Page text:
There isn’t much reason to make the moves situation specific. More advanced attack cause more damage, but they also drain more energy, so there’s little poin in using them
Instead, a good tactic is to choose a nice, quick homing-missile attack (handy for combos, see?) and sticking to it – possibly treating yourself to a huge laser blast for the bosses.
The enemies are a bit of a mixed bag. They aren’t exacly menacing, and they aren’t even that interesting to gawp at. They look like something you might come up with if you had too much spare time and a large bucket of Lego Technic to hand.
What’s more, there aren’t that many varieties of enemies – about a dozen by our count, and that’s including big gun emplacements and tiny drone bots. But, what they are good at is keeping you on your toes. Most have two attacks, a basic laser blast and a meatier attact that they’ll charge up if you give them half a chance.
Every attack demands a different approach. So, while simply stepping backwards will keep you safe from flying laser grid-bots somersaulting forwards is the only way to avoid the kank-droids’ homing missiles.
|You can use the giant test tubes as cover, but they don’t last long under enemy fire.|
|Thes close, robots can’t turn to face you, but you’ve got no time to dodge.|
|The jumping side-spin isn’t much good for getting height, but it does make Vanessa a small target.|
|Vanessa dosen’t need to stretch and click her Fingers after every move. But she looks cool.|
|A full-energy power-up almost guarantees that the next room’s going to be murder.|
On the tougher difficulty levels quite a few of the slower secondary attacks kill in a single hit, which forces you to use the sparse scenery as cover. And, because Vanessa can’t just leap around haphazardly, you’ll become an expert at recognising the tell-tale whine of a special attack charging up, then pirouetting away from danger as late as possible.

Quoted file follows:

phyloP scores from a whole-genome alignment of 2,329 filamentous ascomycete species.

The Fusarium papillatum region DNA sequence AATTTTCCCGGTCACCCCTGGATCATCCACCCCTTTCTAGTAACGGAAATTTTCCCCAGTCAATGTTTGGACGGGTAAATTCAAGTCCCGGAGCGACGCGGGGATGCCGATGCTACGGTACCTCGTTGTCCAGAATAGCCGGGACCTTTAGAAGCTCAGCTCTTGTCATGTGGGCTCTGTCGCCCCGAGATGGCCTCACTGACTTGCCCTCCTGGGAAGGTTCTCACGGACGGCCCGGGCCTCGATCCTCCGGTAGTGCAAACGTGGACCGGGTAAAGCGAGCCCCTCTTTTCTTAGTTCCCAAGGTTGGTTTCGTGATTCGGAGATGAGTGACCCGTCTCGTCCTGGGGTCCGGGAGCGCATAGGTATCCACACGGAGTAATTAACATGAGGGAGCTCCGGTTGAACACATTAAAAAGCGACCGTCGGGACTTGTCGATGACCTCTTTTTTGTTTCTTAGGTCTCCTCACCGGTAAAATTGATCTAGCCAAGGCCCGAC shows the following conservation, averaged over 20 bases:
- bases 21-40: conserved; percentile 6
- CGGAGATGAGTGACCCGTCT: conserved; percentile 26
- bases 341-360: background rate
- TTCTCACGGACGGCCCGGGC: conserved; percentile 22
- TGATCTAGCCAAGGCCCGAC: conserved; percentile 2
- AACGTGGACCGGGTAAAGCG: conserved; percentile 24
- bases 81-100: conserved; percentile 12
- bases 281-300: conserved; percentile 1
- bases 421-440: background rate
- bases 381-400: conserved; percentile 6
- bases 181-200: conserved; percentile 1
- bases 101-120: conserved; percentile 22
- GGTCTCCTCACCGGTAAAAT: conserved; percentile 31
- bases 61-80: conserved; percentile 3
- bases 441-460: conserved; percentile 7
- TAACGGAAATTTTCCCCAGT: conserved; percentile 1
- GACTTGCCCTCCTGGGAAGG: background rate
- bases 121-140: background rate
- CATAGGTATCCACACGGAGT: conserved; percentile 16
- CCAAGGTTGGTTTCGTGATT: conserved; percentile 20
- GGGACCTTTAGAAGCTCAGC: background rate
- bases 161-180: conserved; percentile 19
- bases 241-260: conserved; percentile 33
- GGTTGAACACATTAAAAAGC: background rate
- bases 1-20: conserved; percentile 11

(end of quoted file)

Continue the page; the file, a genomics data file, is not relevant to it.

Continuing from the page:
In the thick of combat, the only way to dodge the barrage is to learn how to flick out Energy Drives in a split second.
WITH ONLY SIX BOSSES SPREAD OVER 11 LEVELS YOU’RE GOING TO FEEL A LITTLE SHORTCHANGED
As regards the bosses, they embrace the retro-shooter tradition of having several weakspots and three or four attack patterns. They’re impressive to look at, but not massively challenging to beat. Either you learn to blast out an energy drive when they’re vulnerable, or they kill you. Either way it’s usually over pretty quickly. Facton in that you have to fight most of them twice (there are only six bosses spread over 11 levels), and you’re going to feel a little bit short-changed.
Furthermore, the rooms that make up the complex look eerily similar – probably doe to the fact that only a small team worked on the game. In some sections, you’ll actually come across rooms that are exactly the same as each other, which just seems plain lazy.
|The robots never learn to fear your disco abilities – so much for artficial intelligence, eh?|
|Heel, toe, heel, toe, massive laser blast, click fingers. Ooh, the artful choreography.|
|We love the jazzhands, we do, but the game remains obstinately silent over the question of why dear Vanessa has to do crazy dance moves to make her suit fire. An explanation required, please.|
There’s a brief attempt to spice things up with some laser trip-wire sections that work amazingly well, but they’re so easy compared to the rest of the game that you can’t help but wish they were longer.
However, the levels mesh together surprisingly well in Trial mode. This is the bonus level-shuffler that you’ll have to spend some serious time in if you want to make any progress in the ligher levels. In theory, this section is a bit of a cheat, since you can just thump through it as many times as you need, and pump up your suit’s capabilities. In practice, however, it’s absolutely vital since the game quickly gets super-tough even on Normal difficulty. The real joy comes from playing it through again and again, trying to maximise those combos and slipping enemy fire ever more pecariously.
Revaws like the Blackbird suit – powerful enough to disintegrate most bots with one nonchalant blast, but also vulnerable to a single shot from the opposition – emphasise the retro-hardcore appeal of long term play.
Confused? Don’t be. It might not have the lavish graphics of the Resiseries, and it definitely hasn’t got the atmosphere, but it has got bags of the sort of style you’d excpect of a Shinji Mikami game. Once you get used to the fiddly controls and bleak graphics, it’s actually more of a pure test of skill than any shooter, except Ikaruga.
REWARDS LIKE THE POWERFUL BLACKBIRD SUID EMPHASISE THE RETRO-HARDCORE APPEAL OF LONG TERM GAMEPLAY
At four lours long it’s a perfect weekend rental. But for a longer commitment, you’ll have to really like shooting at robots. Dare we say thet the final plot twist isn’t even going to impress you first time round, though.